The surreal world of Haruki Murakami
Murakami is one of my favorite authors. He is masterful in blending surreal, dreamlike events and characters into lives of mundane, often lonely young men and women. His writing makes you look at the world differently, and can make you look out for the spectacular in the everyday.
IQ84 – Murakami’s most grand work, it weighs in at over 1000 pages and was originally released as three volumes in Japan. IQ84 is a story about a cult, supernatural “little people”, an assassin, a math teacher / ghostwriter, a teenage girl / best-selling author and an eerie parallel universe with two moons. This book takes everything that makes Murakami great, and just gives the reader more of it.
Colorless Tsukuru Tazaki and His Years of Pilgrimage – Haruki Murakami’s most current novel is also his most realistic, mature, and probably my favorite. It tells the story of 36 year old Tazaki (whose surname roughly means “to build”) in Tokyo who designs train stations and a group of friends (who all have colorful last names) that suddenly cut him off during college for reasons he can’t imagine. Like most Murakami characters he lives a solitary, simple life; deeply wounded by this until he is spurn into action, and he travels back to his hometown and around the world tying up loose ends with his old group along the way uncovering some shocking secrets and realizing that no matter what you do, sometimes people can grow apart. It is a magnificent coming of age tale that doesn’t hold your hand or answer all your questions.
Underground: The Tokyo Gas Attack and the Japanese Psyche – A departure from his usual work, this book has Murakami writing nonfiction, exploring the circumstances around a deadly terrorist attack in Japan in which a cult released sarin gas in the subway at rush hour. Murakami interviewed people on all sides, cult members, victims, first responders and family members in an effort to go beyond what he viewed as sensationalist media coverage. Common themes of isolation and disconnectedness from society emerge from both the victims and the cult members. Underground is an interesting look at an important event in modern Japanese history, as well as a look into the Japanese mindset.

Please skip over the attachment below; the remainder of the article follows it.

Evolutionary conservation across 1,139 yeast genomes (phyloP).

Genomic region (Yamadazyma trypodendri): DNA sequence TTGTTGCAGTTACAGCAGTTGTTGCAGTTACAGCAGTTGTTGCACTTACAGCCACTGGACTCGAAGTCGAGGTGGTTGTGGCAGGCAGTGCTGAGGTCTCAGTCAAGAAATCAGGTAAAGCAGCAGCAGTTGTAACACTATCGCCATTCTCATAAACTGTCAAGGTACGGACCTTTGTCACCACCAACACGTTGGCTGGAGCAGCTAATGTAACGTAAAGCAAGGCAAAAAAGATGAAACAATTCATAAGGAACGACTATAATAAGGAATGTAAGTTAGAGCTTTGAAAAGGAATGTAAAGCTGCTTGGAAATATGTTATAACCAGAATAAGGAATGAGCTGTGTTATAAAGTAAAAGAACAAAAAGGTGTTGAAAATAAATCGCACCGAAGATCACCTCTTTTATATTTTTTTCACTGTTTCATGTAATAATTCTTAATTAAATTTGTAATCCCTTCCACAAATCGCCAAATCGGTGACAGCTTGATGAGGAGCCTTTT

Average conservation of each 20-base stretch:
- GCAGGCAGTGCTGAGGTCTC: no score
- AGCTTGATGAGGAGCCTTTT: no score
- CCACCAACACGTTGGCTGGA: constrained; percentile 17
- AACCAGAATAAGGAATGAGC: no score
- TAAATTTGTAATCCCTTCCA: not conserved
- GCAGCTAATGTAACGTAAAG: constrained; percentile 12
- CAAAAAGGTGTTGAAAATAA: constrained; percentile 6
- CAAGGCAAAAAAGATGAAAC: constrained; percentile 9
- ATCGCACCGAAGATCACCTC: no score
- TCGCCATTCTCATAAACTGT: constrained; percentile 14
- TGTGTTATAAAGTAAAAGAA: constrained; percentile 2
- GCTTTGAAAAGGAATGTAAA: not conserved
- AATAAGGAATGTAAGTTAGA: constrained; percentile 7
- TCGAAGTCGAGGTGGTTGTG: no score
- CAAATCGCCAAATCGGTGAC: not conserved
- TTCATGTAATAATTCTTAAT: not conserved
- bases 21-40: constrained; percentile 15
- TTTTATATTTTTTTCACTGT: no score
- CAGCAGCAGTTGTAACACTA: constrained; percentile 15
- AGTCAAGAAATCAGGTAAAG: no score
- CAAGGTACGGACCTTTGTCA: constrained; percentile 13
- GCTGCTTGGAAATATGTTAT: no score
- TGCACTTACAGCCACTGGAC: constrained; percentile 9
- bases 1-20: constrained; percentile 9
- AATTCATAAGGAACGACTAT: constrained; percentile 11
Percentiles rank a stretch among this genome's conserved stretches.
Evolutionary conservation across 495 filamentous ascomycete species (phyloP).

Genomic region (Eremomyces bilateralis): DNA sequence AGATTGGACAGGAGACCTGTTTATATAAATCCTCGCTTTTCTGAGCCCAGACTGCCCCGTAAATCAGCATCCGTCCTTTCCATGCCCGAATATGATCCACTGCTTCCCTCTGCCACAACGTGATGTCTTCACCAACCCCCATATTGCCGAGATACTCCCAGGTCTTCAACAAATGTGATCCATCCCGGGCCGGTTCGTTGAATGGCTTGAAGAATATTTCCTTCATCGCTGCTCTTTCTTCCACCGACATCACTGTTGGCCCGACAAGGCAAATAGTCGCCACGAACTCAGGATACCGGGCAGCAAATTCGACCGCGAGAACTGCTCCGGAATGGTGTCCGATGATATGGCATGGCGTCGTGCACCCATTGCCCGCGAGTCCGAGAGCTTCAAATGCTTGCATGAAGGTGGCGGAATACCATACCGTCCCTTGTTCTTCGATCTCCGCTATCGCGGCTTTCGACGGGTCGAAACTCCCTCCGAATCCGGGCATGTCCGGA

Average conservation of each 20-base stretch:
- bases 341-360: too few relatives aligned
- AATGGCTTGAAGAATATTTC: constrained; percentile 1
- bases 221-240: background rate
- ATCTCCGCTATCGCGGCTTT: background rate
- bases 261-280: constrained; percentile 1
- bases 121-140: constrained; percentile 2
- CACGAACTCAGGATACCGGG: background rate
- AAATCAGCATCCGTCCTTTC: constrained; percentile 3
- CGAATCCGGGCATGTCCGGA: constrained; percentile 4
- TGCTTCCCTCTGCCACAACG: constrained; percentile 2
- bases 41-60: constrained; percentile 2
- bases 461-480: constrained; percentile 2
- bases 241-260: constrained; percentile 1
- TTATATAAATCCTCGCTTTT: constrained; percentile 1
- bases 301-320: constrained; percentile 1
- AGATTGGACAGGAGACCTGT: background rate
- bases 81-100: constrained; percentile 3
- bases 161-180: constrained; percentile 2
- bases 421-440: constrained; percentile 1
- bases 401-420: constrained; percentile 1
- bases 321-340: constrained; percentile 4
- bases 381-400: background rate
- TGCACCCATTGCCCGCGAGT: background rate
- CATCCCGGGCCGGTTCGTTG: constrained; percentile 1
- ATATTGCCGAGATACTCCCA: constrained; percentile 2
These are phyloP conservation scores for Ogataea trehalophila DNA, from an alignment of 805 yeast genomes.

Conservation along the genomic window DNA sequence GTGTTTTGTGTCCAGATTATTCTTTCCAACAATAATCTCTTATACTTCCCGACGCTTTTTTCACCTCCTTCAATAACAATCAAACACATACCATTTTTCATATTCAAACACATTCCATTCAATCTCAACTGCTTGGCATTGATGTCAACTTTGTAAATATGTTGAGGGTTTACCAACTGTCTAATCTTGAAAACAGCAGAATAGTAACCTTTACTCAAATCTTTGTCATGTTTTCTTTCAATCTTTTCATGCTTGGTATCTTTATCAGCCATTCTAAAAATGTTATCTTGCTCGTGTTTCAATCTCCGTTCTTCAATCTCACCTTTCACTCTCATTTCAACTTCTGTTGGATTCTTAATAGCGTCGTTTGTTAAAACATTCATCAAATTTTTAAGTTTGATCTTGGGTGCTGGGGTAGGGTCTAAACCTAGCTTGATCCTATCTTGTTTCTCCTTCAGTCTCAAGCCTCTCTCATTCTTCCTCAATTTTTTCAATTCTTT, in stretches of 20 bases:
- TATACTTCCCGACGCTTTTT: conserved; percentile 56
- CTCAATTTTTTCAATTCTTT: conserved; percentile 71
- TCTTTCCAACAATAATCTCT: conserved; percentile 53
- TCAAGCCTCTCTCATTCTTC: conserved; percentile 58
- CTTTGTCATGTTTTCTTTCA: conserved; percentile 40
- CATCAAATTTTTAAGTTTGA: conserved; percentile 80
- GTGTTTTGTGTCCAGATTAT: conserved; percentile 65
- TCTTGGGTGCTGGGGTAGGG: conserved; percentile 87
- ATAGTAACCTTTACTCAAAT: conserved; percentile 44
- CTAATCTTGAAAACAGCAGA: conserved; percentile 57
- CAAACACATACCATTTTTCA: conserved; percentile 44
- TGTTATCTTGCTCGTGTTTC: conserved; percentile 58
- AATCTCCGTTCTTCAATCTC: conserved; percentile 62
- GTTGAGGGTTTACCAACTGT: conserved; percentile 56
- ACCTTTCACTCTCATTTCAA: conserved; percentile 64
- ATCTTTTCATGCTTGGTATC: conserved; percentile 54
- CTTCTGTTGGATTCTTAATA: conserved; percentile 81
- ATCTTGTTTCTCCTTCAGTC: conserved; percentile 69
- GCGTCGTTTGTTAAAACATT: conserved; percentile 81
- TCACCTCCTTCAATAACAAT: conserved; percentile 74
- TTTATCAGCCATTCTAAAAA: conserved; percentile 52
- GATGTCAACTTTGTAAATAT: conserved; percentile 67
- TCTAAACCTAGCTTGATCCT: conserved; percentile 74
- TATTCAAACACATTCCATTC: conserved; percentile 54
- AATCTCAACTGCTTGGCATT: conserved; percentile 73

Kafka on the Shore – Arranged in the form of two seemingly unrelated plots that eventually find each other, Kafka on the shore is the story of a teenage runaway, a mentally handicapped man who can speak with cats, a transgender librarian, and a truck driver who was kicked out of the Japanese Self Defense Forces. Like most Murakami books it deals with the shadow of the legacy of World War 2 in Japan, the power of music, and lots of cats. The characters are an interesting departure from his usual young men.
Norwegian Wood – Titled after the Beatles song, Norwegian Wood is a tale of lost love against the backdrop of the social upheaval of 1960s Japan. The characters of the book deal with death, loss and accepting the consequences of their often poorly made decisions. This was the book that catapulted Murakami to celebrity status in Japan, and was a smashing success amongst adults and teenagers. The book was also adapted into a film released in 2010.
Lewis Parsons is a librarian in Research and Information Services at the Sawyer Free Library.